Tunisian films about the Arab Spring
Rage, hope and desperation
Tunisian filmmakers are addressing the subject of the Arab Spring and its failure in Tunisia in their films. Shady Lewis Botros watched three of them for Qantara.de
EU courts Tunisia
Has Europe found a new partner for its asylum policy?
E.U. Commission President von der Leyen, along with the Dutch and Italian prime ministers, visited Tunis at the weekend brandishing a shiny package of attractive financial aid. Is Tunisia’s democracy experiment being swept aside for the sake of reducing migration to Europe? By Mirco Keilberth, Tunis
Synagogue shooting in Tunisia
What next for Djerba?
Jews on the Tunisian holiday island of Djerba, where a gunman killed five people last week during a Jewish pilgrimage, are asking why – and what happens next. By Cathrin Schaer and Tarak Guizani
Tunisia in turmoil
Will Tunisians rise up against Kais Saied?
Voter turnout for parliamentary elections in Tunisia at the end of January 2023 was so low it broke world records. Tunisians are dispirited and a wannabe authoritarian leads the country. What now for the endangered democracy? By Cathrin Schaer and Tarak Guizani
Parliamentary election in Tunisia
Tunisia's undemocratic drift
Tunisians go to the polls to elect a new parliament on Saturday, 17 December. The election is likely to result in a dummy parliament, sealing its undemocratic credentials. This is the latest episode in a turbulent chapter for the north African country where the Arab Spring began. Can the autocratic drift be reversed? By Amine Ghali
Constitutional referendum in Tunisia
What next for the birthplace of the Arab Spring?
According to Tunisia's electoral board, 94.6 percent of valid votes cast in Monday's constitutional referendum were in favour of President Kais Saied's constitution. Turnout was, however, low at only 30.5 per cent. What will the future hold for the North African nation where the Arab Spring began over a decade ago?
A new constitution for Tunisia
From president's power grab to referendum
Based on exit polls and preliminary results for Tunisia's constitutional referendum, it looks as if the new constitution proposed by President Kais Saied will be passed. Nearly three years into his presidency, Saied has steadily tightened his grip on power. The timeline below outlines the key events of the past two years that led to Monday's referendum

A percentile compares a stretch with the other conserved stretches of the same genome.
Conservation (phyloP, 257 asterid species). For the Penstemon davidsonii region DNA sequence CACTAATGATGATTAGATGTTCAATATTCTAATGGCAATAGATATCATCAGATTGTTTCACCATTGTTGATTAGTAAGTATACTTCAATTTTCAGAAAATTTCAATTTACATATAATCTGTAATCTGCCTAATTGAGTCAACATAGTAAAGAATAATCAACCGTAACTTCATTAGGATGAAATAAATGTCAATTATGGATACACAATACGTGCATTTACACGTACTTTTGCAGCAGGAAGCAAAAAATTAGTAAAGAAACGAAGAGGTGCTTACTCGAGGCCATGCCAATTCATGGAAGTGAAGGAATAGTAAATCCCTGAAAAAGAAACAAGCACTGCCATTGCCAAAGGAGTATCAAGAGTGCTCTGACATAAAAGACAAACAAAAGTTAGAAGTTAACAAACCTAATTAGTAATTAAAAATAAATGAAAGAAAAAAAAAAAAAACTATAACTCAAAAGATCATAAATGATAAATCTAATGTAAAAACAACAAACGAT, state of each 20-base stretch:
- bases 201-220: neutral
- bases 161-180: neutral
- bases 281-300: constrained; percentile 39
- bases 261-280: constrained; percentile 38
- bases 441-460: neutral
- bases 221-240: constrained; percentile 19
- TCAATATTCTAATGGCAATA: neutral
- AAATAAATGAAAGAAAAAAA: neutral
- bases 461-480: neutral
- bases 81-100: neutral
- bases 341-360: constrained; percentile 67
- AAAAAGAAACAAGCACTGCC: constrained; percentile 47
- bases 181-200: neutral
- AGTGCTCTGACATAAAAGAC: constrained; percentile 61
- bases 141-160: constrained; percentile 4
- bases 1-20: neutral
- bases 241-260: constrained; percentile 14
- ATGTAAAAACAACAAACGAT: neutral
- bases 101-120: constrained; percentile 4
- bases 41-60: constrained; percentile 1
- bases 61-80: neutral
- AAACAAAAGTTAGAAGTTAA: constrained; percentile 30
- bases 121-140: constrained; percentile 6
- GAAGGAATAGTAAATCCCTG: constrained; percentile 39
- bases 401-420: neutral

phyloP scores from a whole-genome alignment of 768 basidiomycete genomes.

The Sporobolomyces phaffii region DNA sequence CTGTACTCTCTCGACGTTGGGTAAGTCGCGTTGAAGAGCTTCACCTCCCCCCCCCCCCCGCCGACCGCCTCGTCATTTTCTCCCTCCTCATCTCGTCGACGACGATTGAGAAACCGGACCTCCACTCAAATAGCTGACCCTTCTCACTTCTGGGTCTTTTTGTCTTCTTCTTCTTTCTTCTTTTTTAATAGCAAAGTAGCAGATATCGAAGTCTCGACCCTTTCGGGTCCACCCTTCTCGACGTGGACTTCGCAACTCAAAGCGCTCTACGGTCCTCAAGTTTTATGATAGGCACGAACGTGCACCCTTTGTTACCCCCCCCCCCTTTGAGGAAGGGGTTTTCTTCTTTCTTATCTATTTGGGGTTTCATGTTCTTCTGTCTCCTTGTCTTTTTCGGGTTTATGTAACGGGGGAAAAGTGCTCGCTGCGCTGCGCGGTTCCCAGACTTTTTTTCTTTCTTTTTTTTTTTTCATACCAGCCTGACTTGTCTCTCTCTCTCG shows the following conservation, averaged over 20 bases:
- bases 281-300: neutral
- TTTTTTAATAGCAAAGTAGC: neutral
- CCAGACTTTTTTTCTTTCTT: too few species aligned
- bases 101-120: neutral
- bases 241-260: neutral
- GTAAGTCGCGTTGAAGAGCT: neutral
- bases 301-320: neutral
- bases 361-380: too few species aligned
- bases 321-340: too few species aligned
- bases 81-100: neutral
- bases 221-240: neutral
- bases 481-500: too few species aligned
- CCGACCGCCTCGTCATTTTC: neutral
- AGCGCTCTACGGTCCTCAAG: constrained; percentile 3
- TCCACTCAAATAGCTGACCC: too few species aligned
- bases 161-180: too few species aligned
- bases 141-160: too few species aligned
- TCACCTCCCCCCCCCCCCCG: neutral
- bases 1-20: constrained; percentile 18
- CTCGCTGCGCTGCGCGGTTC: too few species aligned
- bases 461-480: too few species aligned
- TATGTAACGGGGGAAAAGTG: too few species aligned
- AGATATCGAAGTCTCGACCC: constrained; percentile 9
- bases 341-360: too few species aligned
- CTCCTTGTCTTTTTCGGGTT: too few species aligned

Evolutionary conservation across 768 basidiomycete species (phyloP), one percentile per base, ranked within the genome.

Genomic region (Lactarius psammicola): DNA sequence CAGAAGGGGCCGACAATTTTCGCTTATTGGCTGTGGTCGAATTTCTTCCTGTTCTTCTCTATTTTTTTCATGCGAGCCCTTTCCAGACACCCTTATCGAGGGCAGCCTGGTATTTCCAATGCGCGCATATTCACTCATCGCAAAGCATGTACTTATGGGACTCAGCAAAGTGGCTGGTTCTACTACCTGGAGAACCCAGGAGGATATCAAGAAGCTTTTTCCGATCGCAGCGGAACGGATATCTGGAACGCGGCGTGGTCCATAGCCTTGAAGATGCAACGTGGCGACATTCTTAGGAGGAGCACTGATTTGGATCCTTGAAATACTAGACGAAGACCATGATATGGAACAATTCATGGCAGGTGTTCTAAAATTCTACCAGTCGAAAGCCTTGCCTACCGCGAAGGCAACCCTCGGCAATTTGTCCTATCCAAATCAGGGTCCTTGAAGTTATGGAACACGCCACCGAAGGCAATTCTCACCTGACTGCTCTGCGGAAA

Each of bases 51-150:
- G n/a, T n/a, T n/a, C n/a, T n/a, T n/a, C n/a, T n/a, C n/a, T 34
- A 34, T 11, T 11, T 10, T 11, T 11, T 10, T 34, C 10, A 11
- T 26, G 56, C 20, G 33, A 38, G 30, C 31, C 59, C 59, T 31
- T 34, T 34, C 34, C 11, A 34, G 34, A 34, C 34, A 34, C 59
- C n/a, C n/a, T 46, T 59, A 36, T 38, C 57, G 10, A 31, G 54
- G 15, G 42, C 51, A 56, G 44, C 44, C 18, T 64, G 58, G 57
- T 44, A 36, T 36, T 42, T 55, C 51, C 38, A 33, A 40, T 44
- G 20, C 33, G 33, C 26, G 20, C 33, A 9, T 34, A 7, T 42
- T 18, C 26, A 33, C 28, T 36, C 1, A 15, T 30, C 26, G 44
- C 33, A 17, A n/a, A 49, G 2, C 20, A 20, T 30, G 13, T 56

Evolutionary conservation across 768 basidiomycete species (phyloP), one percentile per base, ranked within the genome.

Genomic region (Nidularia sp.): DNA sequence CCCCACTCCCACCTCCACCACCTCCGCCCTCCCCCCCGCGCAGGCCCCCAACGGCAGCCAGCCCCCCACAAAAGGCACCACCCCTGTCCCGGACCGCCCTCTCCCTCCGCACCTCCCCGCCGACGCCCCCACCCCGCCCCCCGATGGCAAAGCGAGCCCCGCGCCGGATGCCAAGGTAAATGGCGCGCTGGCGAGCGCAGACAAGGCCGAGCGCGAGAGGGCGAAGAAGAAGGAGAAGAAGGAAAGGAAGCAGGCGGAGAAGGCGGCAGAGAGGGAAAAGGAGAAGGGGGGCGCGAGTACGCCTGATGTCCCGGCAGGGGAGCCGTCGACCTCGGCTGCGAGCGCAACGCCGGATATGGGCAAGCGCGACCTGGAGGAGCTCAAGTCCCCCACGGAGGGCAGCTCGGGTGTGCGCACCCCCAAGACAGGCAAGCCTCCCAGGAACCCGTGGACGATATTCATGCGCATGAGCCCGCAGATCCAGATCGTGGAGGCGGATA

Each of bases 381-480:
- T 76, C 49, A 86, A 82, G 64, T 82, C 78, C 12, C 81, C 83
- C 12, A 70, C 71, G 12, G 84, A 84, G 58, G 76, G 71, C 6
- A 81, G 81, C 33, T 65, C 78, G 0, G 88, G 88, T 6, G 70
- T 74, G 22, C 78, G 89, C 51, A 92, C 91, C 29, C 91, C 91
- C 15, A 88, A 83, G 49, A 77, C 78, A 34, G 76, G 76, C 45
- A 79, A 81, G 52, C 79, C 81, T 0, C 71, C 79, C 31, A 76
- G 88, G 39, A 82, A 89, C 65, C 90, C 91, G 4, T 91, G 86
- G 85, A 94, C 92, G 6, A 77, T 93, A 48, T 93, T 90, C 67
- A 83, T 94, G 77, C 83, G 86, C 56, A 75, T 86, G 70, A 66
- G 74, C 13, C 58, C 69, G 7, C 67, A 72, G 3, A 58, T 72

Referendum on a new constitution for Tunisia
Rolling back the achievements of the revolution
Tunisians are set to vote on a new constitution on 25 July. The prominent lawyer and women's rights activist Yosra Frawes fears the referendum could facilitate a return to dictatorship. This would also endanger progress on women's rights achieved since 2011. Interview by Claudia Mende for qantara.de
Birthplace of the Arab Spring
Tunisia: a young democracy in peril
Tunisian President Kais Saied is consolidating his authoritarian rule, while Europe stands idly by and misses opportunities to exert influence. Analysis by Isabelle Werenfels
Kais Saied's creeping coup
Who will save Tunisia's democracy now?
Tunisia's president has been carrying out a coup by degrees, demolishing the country's hard-fought democratic gains bit by bit. With an economy in turmoil and a splintered opposition, is there anybody that can stop him?
Ukraine and Tunisia's looming wheat crisis
Tunisia’s food situation is looking increasingly precarious. The country relies on large volumes of subsidised imports to ensure sufficient, as well as affordable, quantities of bread for its citizens. Russia's invasion of the Ukraine is set to hit pockets hard. By Hamza Meddeb
Tunisia TV series sparks polygamy row
A Ramadan TV series dealing with polygamy has sparked a heated debate in Tunisia, an Arab pioneer in women's rights that banned the practice decades ago